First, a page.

Mariners hang on to beat Angels 3-2 in 12 innings

ANAHEIM, Calif.— Felix Hernandez added another niche Saturday night to his growing legacy, and all it did was serve as prologue for the Seattle Mariners turning the tables on the Los Angeles Angels.

Logan Morrison’s RBI double in the 12th inning keyed a two-run brace that lifted the Mariners to a 3-2 victory at Angel Stadium, where they have suffered 11 walk-off losses since 2009.

The most recent one came Friday in 16 innings.

“That was a tough one,” third baseman Kyle Seager said, “but you’ve got to bounce back. You hope you don’t go into extra innings, but our bullpen has done a phenomenal job the last couple of days.”

What a grind, though.

Seager opened the 12th against Joe Thatcher (0-1) with a drive that sliced away from center fielder Mike Trout for a double. Morrison followed with a slicing double that landed just fair down the left-field line.

“I was trying to pull that ball,” Morrison admitted. “I blacked out, and I’m glad it freakin’ got down, found a hole — whatever it did — and scored a run.”

After Mike Morin replaced Thatcher, Endy Chavez batted for Corey Hart and put down a bunt that turned into a single when it refused to roll foul along the third-base line. Morrison moved to third.

Dustin Ackley struck out as Chavez stole second, which prompted an intentional walk to Brad Miller that loaded the bases with one out.

Justin Smoak batted for Jesus Sucre, who drove in the Mariners’ earlier run, and squirted an infield single to third that scored pinch-runner Willie Bloomquist.

“Oh, no doubt (it was going to stay fair),” Smoak deadpanned. “When they shift you, and you nub one down there, you somewhat deserve it.”

Dominic Leone (3-2) got the victory for pitching a scoreless 11th but exited after yielding a leadoff homer in the Angels’ 12th to David Freese.

Charlie Furbush got the final three outs, and the save, because closer Fernando Rodney pitched earlier in the game. Danny Farquhar was unavailable.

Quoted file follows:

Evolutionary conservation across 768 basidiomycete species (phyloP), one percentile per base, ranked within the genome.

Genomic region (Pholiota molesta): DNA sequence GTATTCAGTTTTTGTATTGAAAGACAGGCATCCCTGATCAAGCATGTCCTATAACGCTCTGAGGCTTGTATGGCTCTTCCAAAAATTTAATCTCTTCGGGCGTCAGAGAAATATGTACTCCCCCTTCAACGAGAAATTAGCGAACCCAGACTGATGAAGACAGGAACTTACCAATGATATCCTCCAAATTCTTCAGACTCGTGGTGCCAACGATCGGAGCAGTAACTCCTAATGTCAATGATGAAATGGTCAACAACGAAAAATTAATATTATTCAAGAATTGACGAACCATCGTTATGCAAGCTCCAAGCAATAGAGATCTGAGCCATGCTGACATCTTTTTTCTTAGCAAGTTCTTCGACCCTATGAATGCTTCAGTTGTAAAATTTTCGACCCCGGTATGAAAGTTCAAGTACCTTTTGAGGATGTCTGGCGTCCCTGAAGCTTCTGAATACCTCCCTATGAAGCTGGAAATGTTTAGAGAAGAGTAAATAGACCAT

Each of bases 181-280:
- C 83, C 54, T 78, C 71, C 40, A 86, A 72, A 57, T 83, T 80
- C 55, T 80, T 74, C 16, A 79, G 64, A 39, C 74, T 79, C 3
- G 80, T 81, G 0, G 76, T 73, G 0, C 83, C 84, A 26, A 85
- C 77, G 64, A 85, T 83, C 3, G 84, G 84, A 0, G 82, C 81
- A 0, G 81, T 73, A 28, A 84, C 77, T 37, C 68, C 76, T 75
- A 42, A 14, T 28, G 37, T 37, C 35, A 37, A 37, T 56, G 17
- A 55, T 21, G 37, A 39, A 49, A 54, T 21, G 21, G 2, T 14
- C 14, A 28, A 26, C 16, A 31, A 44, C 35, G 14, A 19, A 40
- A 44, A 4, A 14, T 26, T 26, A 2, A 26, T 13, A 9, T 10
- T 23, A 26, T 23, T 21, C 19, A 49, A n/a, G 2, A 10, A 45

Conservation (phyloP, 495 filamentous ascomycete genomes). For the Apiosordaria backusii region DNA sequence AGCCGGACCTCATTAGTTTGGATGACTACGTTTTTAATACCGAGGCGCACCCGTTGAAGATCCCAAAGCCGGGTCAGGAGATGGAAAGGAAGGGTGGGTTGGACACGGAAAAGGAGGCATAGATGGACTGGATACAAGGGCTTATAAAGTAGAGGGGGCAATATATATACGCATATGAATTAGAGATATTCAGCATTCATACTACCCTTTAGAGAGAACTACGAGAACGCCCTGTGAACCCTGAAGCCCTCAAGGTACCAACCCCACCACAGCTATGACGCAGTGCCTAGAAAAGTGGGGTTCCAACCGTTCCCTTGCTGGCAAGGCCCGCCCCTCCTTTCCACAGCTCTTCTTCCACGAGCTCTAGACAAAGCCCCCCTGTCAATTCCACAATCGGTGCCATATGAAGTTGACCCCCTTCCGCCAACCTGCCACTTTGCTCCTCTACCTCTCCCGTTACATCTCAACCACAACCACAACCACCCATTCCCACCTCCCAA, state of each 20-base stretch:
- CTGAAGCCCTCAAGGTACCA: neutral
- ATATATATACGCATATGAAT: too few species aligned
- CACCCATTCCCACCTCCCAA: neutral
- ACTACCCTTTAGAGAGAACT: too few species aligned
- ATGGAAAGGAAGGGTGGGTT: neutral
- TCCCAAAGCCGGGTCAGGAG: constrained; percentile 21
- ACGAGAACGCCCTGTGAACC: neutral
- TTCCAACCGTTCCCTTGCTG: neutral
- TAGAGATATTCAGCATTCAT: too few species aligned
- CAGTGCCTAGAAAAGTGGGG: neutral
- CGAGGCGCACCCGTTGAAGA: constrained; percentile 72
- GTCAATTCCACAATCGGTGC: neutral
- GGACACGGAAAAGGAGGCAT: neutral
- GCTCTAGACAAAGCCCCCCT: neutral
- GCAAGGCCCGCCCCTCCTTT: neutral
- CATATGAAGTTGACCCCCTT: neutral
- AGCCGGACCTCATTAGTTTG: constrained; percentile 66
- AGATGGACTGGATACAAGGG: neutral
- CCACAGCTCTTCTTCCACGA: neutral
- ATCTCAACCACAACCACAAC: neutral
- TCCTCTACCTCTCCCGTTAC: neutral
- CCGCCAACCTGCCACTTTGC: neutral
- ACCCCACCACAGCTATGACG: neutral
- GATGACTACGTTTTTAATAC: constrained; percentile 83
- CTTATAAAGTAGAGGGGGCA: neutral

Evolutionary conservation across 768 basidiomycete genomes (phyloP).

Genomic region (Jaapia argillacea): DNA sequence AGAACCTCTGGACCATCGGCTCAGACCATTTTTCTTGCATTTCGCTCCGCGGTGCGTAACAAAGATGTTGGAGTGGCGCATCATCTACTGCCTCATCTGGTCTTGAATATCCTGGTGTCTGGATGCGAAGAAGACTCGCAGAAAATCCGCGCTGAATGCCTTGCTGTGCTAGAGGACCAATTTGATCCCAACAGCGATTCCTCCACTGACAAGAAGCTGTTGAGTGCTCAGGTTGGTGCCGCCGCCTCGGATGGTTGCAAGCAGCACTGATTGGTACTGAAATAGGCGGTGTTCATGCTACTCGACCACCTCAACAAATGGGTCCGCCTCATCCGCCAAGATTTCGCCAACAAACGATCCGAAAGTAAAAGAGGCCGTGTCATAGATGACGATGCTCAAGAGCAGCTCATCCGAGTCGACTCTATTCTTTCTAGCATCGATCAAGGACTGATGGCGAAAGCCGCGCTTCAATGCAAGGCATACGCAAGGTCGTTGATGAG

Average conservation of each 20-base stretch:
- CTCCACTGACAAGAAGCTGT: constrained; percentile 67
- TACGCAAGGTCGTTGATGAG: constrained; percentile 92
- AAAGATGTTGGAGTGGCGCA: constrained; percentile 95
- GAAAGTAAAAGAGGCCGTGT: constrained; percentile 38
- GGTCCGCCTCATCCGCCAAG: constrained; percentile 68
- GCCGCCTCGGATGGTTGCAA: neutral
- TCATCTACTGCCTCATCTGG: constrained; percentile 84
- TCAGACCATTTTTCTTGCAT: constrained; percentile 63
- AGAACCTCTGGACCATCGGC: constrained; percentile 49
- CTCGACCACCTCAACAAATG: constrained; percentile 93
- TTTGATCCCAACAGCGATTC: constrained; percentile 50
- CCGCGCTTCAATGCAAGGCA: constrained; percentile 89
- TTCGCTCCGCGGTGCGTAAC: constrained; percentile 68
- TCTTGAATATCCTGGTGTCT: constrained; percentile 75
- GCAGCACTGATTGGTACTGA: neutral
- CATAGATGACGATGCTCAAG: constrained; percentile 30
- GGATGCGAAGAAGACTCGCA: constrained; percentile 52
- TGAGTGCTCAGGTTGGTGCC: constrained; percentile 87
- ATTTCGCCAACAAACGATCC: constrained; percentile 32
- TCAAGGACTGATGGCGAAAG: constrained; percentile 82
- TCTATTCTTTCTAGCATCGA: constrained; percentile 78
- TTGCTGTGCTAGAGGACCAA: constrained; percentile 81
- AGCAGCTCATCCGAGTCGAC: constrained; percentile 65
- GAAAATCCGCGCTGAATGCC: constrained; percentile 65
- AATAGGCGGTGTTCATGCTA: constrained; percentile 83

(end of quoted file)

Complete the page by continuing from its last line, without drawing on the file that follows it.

Hernandez yielded one unearned run in seven innings. It came in the seventh, his final inning, and it came after the started the inning with two walks. We’ll get to that.

Even so …

It was Hernandez’s 12th straight start of pitching at least seven innings while allowing two or fewer runs. That’s only been done once before in AL history: Hall of Famer Chief Bender in 1907 for the Philadelphia A’s.

“When you go out there,” Hernandez said, “you’ve just got to make pitches and try to get people out.”

Some just do it better than others.

The victory enabled the Mariners, at 52-45, to maintain two-game lead over Cleveland in the battle for the AL’s final wild-card spot.

Hernandez’s final line showed one unearned run and two hits in seven innings with nine strikeouts and four walks. He lowered his ERA to 2.02.

“He does the same thing, basically, every time he goes out there,” Smoak said. “He’s fun to play behind and fun to watch.”

Los Angeles starter Garrett Richards was nearly as good as Hernandez, although he permitted one earned run in eight innings. Richards gave up three hits, struck out seven and walked one.

“When he puts it all together,” Morrison said, “that’s what you get. We know our pitching is going to keep us in the game, especially when we’ve got Felix on the mound.”

The Mariners, privately, also suspected Richards might have doctored the ball, but they didn’t take any action during the game.

Hernandez carried a 1-0 lead into the seventh but started the inning by walking Albert Pujols on 11 pitches. Pujols fouled off five straight full-count pitches before Hernandez missed with a slider.

A five-pitch walk to Josh Hamilton put runners on first and second with no outs.

“That was terrible,” Hernandez said. “My bad. That’s not me.”

It soon turned worse.

Hernandez got Howie Kendrick to hit a slow hopper back up the middle. Off the bat, it appeared to be a possible double-play ball.

Miller hesitated before making a diving stop. Second baseman Robinson Cano didn’t get to the base. Miller made a belated throw to first from his knees — and bounced it past Morrison.

Result: Pujols scored, and Hamilton wound up at third. The official scoring credited Kendrick with a single and charged Miller with an error that permitted Pujols and Hamilton to gain an extra base. No RBI.

The game was tied, which is how it stayed until the 12th.

“You keep giving us enough opportunities,” Morrison said, “we’ll come through. Honestly, it felt like all we needed was one.”

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